In intensive care units, the volume of patients with positive coronavirus tests climbed to 138, up 16% since Friday. Even so, Oregon’s hospitalization numbers remain more than 40% below the delta peak despite average daily cases being nearly three times the summer summit.

Locally, Sky Lakes Medical Center said yesterday they are operating at active status , and have made the decision to stop differentiating between inpatient care status to simplify reporting in addition to their continued efforts to navigate patient privacy while reporting data.  Especially as inpatient numbers trend towards stabilizing in lower numbers.

Arrows show that cases and hospitalizations have increased over the previous day. The 7 Day Moving Average shows an increase.

Economists project sustained growth for Klamath County in the post-lockdown economic boom, but attracting labor to fill the many open jobs in the Basin is one of the biggest hurdles to progress.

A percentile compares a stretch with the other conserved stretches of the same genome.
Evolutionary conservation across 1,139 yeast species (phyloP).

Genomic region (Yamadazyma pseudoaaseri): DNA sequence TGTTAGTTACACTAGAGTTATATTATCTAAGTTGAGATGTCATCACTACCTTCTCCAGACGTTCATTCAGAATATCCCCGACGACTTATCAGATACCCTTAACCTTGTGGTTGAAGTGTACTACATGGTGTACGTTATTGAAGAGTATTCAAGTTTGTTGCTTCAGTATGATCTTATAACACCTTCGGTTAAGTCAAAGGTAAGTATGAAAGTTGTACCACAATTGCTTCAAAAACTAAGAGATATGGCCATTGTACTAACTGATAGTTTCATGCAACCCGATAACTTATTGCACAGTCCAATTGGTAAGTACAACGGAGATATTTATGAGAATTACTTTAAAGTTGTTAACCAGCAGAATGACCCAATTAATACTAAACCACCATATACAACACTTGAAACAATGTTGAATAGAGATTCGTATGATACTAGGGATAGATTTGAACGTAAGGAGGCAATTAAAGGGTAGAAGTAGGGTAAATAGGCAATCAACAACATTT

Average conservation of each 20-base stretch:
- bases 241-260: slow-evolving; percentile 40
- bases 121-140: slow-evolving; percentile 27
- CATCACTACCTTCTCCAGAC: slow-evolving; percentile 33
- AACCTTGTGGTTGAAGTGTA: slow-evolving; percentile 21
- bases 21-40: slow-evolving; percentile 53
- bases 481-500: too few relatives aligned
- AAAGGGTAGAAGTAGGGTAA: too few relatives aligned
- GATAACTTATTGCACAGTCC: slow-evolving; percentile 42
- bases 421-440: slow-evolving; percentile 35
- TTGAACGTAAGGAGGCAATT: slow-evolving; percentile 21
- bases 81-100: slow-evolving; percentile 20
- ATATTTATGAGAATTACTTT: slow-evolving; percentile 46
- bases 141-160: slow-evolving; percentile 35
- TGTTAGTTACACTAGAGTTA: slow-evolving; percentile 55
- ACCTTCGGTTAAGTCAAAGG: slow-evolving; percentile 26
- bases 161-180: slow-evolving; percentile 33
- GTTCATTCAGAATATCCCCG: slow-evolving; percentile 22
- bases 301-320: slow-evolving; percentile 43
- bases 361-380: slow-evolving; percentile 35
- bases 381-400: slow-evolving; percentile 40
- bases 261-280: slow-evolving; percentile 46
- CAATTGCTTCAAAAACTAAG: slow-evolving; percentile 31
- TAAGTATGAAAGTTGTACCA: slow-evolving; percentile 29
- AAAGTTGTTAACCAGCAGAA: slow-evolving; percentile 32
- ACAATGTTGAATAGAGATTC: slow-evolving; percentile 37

On Monday, KCEDA hosted an economic summit at the Ross Ragland Theater in Klamath Falls, featuring regional economists and local businesspeople.

The summit focused on the impacts of the COVID-19 pandemic on Klamath’s economy and the recovery that followed.

Josh Lehner, an economist with the Oregon Office of Economic Analysis, discussed the fact that much of Klamath, Oregon and the U.S. is experiencing an economic boom. But while the economy is humming again, inflation is also on the upswing, which could be a problem.

While inflation is not a huge problem per se, Lehner said, it does make the recovery more challenging and unpredictable. The Klamath economy has been quite strong in the past couple years because of significant federal aid, Lehner said.

Despite the pandemic and the record level of job losses it caused, household income has gone up while poverty has gone down. This can be attributed to federal dollars pouring into the economy in response to the pandemic and poor 2021 water year, according to Lehner.

Klamath Community College will offer free COVID-19 vaccinations every day starting Friday and into next week, Klamath County Public Health says.

The Pfizer, Moderna, and Johnson & Johnson vaccines will be offered at the college’s Wellness Center in Building 4 — whether for first, second, or booster shots.

The entire community is welcome, not just KCC students and staff. Vaccinations will be available to anyone five and older from 12:30 to 6 :30 p.m. between Friday, January 14 and Wednesday, January 19.